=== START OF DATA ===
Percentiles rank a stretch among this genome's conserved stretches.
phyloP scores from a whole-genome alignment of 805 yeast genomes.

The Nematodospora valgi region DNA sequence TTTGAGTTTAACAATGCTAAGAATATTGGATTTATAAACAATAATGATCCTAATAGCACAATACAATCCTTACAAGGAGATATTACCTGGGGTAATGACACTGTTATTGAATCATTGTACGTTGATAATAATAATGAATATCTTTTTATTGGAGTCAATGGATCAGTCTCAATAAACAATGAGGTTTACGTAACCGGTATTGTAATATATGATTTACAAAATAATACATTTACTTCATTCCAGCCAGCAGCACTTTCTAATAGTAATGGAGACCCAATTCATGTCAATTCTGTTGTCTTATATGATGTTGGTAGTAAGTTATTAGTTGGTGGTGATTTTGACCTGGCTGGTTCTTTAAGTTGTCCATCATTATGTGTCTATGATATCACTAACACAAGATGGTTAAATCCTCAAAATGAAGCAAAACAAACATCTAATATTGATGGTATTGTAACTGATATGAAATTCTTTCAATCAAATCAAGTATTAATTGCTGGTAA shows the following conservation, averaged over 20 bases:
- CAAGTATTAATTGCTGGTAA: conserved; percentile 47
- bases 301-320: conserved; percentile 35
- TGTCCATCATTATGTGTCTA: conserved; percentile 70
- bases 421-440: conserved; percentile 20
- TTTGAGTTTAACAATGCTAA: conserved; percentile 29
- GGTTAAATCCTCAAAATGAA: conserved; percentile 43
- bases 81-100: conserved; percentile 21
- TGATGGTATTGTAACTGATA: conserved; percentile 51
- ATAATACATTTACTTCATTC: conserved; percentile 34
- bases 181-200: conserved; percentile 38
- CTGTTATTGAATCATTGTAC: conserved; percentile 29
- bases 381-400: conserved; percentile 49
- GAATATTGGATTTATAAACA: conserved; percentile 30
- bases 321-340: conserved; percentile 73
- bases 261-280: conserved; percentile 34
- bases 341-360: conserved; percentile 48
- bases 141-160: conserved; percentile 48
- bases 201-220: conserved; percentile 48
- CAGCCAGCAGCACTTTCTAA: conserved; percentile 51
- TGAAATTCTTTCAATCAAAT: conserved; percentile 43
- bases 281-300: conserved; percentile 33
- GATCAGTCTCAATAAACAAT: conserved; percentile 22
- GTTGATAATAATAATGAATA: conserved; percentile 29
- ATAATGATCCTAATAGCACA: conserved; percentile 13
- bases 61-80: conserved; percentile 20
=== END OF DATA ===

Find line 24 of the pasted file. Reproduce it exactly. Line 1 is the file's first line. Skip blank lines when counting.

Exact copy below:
- bases 281-300: conserved; percentile 33